The Georgian model struts the runway in a John Ablaza creation
Of models, modeling, et al
The Father of Haute Couture Charles Frederick Worth and two of his early works
Of models, modeling, et al
Miss Earth-USA Andreia Gibau clears the ramp in a body-hugging gown
Of models, modeling, et al
Filipino actor & wood carver Leandro Baldemor posed in an embroidered Barong
Of models, modeling, et al
Beka Makrakhidze in a street wear
A well-structured face, a statuesque figure, and an ambitious drive are not sufficient factors to make one a model for modeling, per se, demands much more convoluted and tortuous prerequisites to make it big in this glamorously intriguing business.
Since the annual NY Fashion Week is merely in the offing and the fashion thrill unhurriedly builds up in the air, I deemed it but just timely to deal about this subject which every fashion conscious individual would be more than delighted to read and get oriented.
The accurate history of fashion remains obscure and ambiguously disclosed to this day even though the manners of dressing had existed right after the biblical paradise episode when “shame” came into awareness.
According to chronological records fashion caught social attention in Europe, particularly in Paris, during the early 1800s and its influence was solely credited to an English man named Charles Frederick Worth (1825-1898), who, at the age tender age of 12 had already been familiar with colors, texture, and quality of textiles. Having been employed as an apprentice at Swan & Edgar (London’s popularly textile store) proved invaluable for it taught him priceless knowledge about fine textiles and exposed him to the luxurious tastes of the privileged class.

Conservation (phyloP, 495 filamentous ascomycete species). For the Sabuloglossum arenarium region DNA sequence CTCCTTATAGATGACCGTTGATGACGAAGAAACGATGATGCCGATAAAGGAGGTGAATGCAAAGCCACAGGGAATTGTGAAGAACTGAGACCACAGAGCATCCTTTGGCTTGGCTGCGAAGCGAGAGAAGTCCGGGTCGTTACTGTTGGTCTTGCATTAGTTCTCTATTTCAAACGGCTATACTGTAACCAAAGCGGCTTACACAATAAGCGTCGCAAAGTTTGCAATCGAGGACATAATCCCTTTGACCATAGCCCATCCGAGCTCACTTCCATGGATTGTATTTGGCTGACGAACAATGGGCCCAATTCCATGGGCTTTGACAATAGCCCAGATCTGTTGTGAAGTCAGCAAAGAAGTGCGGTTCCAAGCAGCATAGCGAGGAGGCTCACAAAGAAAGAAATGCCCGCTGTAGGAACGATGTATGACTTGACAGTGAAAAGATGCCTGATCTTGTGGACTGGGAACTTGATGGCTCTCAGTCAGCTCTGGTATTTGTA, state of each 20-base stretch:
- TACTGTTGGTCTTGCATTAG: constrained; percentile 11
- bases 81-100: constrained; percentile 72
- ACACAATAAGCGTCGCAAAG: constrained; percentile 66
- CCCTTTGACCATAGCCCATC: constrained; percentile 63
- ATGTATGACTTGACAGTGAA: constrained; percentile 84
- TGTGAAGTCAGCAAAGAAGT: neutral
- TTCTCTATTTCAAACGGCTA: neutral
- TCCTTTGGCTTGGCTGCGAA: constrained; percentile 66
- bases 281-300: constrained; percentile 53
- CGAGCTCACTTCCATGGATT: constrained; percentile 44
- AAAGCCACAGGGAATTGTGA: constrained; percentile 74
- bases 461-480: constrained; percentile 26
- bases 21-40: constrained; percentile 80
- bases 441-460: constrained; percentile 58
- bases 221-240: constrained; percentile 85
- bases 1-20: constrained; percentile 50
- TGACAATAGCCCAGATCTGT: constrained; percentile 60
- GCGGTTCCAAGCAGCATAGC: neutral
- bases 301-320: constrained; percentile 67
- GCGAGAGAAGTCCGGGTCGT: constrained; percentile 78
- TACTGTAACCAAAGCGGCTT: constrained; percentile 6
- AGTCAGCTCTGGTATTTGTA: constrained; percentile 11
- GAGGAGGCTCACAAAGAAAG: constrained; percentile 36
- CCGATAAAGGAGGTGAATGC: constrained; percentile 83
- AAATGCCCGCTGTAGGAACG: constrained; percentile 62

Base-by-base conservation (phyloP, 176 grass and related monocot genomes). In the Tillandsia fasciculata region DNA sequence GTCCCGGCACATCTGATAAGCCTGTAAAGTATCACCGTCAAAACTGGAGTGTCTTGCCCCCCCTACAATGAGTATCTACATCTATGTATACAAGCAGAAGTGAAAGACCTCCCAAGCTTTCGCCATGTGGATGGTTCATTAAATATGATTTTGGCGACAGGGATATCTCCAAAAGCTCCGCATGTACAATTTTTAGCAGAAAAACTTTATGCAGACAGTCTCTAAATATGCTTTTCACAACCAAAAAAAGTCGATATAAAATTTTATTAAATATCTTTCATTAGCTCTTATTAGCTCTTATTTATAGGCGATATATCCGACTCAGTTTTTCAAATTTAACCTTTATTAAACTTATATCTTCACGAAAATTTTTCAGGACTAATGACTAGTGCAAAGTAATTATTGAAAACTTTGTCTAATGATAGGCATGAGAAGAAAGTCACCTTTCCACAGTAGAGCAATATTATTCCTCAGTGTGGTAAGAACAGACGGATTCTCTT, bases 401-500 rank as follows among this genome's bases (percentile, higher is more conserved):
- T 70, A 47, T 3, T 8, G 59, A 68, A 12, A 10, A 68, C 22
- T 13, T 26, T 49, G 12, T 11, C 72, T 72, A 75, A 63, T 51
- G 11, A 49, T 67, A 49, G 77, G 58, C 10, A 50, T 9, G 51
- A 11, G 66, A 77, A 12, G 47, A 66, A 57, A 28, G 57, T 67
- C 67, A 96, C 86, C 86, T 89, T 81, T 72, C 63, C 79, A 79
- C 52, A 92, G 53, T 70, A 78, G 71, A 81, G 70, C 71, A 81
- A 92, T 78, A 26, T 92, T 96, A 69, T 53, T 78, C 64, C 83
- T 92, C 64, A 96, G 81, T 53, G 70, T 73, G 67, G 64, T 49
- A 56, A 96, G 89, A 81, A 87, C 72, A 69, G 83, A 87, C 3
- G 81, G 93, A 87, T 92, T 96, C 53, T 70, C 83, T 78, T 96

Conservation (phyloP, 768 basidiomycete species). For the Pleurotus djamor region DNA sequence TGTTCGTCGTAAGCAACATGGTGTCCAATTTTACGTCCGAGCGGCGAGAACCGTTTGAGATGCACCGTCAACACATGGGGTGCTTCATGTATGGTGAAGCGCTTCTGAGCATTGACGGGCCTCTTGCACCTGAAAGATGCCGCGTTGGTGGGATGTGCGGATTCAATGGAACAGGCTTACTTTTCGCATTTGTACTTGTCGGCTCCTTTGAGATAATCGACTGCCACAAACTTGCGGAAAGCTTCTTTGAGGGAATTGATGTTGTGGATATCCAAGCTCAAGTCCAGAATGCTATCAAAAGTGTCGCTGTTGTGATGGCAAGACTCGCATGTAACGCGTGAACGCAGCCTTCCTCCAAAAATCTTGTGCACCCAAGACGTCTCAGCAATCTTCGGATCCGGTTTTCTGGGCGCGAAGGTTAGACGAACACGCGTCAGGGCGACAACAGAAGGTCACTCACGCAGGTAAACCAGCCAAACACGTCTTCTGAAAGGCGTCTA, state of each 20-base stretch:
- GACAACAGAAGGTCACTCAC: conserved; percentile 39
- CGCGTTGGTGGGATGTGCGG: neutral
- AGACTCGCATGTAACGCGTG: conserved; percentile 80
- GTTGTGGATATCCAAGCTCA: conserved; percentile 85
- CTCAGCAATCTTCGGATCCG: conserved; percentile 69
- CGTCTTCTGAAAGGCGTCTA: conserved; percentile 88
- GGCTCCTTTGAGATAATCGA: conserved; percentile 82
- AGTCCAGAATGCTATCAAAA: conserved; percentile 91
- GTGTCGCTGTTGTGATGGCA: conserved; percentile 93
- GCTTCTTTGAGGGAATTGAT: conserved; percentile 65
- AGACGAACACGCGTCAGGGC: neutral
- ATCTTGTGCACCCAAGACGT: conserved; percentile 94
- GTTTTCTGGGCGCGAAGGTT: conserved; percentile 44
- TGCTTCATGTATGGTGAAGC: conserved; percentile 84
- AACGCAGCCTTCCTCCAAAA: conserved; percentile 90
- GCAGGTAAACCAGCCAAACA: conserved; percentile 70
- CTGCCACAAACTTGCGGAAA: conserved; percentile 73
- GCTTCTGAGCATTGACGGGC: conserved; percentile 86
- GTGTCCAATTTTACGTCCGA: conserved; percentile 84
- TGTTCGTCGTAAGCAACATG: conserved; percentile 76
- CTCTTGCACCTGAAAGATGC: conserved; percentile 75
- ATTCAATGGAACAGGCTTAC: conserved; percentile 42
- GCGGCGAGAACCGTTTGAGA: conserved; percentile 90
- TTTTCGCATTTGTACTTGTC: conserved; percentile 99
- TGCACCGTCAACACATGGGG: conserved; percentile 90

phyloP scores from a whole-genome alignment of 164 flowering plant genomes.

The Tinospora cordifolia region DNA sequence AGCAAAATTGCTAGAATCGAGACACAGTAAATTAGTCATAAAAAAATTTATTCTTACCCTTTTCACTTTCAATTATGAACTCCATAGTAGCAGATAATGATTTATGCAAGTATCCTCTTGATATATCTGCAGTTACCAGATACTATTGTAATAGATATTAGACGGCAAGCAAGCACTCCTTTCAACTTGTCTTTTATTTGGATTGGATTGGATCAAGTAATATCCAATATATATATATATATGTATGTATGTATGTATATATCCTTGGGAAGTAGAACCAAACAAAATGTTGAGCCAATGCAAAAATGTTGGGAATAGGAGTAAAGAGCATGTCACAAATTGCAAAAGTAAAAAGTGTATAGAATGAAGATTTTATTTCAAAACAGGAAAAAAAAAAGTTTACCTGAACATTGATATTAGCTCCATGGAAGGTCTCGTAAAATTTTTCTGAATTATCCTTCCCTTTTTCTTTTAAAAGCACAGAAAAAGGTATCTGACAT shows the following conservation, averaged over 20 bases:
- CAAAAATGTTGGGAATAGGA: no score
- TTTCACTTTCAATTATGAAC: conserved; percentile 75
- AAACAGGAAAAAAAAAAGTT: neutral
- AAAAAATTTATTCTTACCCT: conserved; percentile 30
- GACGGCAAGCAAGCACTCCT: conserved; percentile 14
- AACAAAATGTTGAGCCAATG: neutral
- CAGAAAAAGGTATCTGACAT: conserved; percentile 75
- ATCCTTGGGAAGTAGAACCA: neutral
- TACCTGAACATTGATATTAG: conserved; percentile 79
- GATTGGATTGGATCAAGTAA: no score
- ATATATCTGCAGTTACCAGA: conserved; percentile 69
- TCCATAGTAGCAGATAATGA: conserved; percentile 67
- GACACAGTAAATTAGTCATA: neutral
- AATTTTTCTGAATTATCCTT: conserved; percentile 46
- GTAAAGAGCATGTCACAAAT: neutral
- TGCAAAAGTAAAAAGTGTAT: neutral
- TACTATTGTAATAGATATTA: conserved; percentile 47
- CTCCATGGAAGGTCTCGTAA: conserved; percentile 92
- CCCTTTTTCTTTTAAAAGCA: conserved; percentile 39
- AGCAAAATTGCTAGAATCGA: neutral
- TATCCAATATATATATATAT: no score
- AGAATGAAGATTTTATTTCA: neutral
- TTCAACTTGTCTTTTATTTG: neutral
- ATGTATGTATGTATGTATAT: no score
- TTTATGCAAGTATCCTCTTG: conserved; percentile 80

His aesthetic passion and innate creativity was even more developed when Worth left his present job in1845 for a brief stint at silk merchants Lewis & Allenby.
In 1847, the renowned Gagelin magasin de nouveautés (at 83 Rue Richelieu) which specialized in the sale of fabrics, shawls, embroideries and laces to privileged clienteles, hired Worth as a salesman. He quickly rose through the ranks and promoted to leading salesman in the shawls and mantles department where he worked with a young Parisian named Marie Augustine Vernet.
To say that Worth was an ambitious man would be an understatement for he was indubitably not only ambitious but intelligent, ingenious, and competitive. As a salesman for Gagelin, Worth experimented with different ways to present goods to potential customers. He would “save the best” for last and entice his customers in a manner that ensured a sale almost every time. To fully achieve the best of his creative designing skills, Worth persuaded Marie Vernet to model and showcase the shawls and other items to potential customers. Their symbiotic working relationship gradually developed into a romantic affair that made their jobs easier and inspiring.
Marie inspired his creativity and that in 1850 he began designing simple dresses for her that were meant to show off the wares and the best materials of the store. His designs stood out from the bespoke clothing that was the norm at the time. They were perfectly tailored and elegant in their simplicity. As he had hoped, clients began to notice her dresses which led to increased sales for the company.